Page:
Sixty-Nine Patients Infected With Hepatitis C at East China Dialysis Center
Scores of patients have been infected with hepatitis C at a hospital in eastern China’s Jiangsu province, local authorities said Monday.
The outbreak took place at a specialist blood center at Dongtai People’s Hospital, which provides treatments such as hemodialysis for patients with kidney disease.
Infected patients have been under treatment in isolation wards or at their homes. A total of 69 people are known to have contracted the disease, which is spread by contact with infected blood and can cause scarring and cancer of the liver.
No explanation has yet been given for the outbreak, which was revealed by Caixin at the weekend (link in Chinese), though local authorities pointed the finger at lax hospital management.
One patient said others at center were diagnosed with the virus as early as April, but doctors there continued to perform dialysis as normal until mid-May — when the center required all patients to be tested. The patient asked not to be identified.
One patient’s family member, who also asked for anonymity, told Caixin the hospital was unhygienic, with bedspreads in the wards often going unwashed. They also alleged dialysis fluid was not properly stored.
Strict infection control procedures are required in hemodialysis centers to prevent the spread of blood-borne disease.
Local authorities have dismissed three hospital executives, including the dean, vice dean and the secretary of the hospital’s Communist Party committee.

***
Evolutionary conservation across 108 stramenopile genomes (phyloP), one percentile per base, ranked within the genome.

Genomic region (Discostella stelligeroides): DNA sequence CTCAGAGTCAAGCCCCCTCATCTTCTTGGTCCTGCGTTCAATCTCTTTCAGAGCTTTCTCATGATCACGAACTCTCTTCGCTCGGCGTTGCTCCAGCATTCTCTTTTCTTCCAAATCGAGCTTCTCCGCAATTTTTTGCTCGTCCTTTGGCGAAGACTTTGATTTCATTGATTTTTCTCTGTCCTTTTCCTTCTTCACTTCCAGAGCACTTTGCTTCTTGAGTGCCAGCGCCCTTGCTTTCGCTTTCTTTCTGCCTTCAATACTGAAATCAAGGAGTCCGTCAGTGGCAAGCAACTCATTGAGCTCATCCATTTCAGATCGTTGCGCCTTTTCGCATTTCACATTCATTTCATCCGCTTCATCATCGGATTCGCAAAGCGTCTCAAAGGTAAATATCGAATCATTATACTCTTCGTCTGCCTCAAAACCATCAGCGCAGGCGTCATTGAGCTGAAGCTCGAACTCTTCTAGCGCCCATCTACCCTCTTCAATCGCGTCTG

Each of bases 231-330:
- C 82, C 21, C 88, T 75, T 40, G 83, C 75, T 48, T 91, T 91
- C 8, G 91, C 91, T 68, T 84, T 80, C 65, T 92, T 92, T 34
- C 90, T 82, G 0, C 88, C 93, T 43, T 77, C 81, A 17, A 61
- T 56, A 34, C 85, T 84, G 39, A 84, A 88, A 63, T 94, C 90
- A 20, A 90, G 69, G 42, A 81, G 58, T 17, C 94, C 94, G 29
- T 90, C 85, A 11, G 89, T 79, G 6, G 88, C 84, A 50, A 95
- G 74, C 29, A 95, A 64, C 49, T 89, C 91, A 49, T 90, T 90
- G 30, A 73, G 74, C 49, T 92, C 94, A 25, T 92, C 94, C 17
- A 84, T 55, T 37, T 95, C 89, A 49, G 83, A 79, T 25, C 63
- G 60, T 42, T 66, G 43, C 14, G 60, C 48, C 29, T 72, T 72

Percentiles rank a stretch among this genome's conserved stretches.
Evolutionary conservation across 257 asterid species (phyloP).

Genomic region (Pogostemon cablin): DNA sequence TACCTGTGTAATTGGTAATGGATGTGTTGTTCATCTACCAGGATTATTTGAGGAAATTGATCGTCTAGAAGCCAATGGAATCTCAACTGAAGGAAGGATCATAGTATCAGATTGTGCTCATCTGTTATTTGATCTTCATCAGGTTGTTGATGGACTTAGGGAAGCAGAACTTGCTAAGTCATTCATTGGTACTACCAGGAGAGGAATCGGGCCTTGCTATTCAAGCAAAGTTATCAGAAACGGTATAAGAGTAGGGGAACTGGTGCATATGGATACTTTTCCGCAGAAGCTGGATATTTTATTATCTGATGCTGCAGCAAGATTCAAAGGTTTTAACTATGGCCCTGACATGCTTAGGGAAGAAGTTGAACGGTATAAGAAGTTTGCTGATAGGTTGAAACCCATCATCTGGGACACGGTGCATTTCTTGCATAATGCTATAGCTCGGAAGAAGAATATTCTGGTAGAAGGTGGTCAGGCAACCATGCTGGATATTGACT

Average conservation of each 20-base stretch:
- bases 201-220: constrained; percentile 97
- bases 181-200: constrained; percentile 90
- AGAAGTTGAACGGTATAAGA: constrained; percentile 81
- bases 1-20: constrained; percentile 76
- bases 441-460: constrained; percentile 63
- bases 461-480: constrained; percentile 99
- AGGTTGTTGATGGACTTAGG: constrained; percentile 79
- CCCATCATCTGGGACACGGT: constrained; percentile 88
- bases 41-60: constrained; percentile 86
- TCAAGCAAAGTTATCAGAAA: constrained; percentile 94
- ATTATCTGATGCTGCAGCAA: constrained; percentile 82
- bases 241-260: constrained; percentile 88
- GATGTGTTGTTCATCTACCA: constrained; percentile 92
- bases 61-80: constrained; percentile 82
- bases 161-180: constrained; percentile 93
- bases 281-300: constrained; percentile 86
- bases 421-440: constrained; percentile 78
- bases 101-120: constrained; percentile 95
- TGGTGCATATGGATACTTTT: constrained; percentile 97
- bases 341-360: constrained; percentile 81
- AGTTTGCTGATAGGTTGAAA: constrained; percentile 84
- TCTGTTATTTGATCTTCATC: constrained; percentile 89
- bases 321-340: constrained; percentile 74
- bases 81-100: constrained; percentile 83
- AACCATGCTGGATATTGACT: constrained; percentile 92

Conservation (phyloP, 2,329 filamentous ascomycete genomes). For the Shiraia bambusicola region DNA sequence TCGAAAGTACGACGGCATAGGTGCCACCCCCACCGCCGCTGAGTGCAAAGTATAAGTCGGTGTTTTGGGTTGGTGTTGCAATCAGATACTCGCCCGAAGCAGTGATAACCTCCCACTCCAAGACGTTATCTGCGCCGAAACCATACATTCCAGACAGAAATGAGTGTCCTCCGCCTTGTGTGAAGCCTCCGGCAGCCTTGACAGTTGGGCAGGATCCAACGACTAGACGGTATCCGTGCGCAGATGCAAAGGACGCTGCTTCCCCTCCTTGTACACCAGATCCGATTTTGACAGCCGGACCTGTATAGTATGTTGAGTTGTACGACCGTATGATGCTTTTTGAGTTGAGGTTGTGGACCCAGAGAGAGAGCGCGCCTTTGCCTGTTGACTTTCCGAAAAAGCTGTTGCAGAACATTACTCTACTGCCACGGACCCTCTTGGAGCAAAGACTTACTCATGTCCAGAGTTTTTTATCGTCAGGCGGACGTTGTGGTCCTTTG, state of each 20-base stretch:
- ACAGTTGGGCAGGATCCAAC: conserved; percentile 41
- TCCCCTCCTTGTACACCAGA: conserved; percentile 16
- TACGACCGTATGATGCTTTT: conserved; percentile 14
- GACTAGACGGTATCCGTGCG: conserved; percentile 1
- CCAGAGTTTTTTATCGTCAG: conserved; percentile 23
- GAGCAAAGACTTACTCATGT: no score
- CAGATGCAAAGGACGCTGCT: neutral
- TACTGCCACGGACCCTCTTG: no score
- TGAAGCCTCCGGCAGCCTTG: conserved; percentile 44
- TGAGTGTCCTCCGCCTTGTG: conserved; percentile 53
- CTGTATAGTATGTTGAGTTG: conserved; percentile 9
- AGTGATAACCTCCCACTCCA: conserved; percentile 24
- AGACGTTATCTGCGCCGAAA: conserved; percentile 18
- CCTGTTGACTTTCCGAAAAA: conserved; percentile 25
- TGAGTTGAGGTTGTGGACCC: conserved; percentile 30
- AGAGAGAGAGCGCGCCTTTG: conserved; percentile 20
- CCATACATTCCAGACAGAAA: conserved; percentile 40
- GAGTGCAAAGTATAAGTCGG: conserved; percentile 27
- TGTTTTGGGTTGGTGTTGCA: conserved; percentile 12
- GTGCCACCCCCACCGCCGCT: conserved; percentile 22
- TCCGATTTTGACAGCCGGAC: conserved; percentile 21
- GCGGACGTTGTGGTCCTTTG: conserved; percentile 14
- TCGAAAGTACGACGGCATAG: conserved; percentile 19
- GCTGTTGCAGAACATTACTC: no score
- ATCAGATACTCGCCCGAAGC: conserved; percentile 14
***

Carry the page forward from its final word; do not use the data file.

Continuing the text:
The family member of one affected patient told Caixin the hospital said it would provide free treatment and pay their medical expenses, but it was not clear what kind of treatment they would provide.
Medical advances in recent years mean most strains of hepatitis C can now be cured with direct-acting antivirals (DAAs), but in China access to diagnosis and treatment has been patchy due to a lack of screening, prohibitive drug costs and regulatory hurdles.
Complex drug registration procedures held up the introduction of DAAs to the Chinese market until 2017, when a handful were approved, including the Gilead Sciences Inc.-developed Sovaldi. A 12-week course of Sovaldi, which was priced at one-fifth of its U.S. cost when it launched in China in November 2017, ran to almost 59,000 yuan ($8,548).
In August, Gilead lost a patent challenge before China’s former State Intellectual Property Office brought by I-MAK, a U.S. drug pricing watchdog group, opening the door for more affordable generic alternatives to enter the market from this year — five years earlier than Gilead’s patent was set to expire.
About 10 million people in China live with chronic hepatitis C, with 2.5 million in urgent need of treatment, according to data released by the World Health Organization in 2016.
Contact reporter Tang Ziyi (firstname.lastname@example.org)
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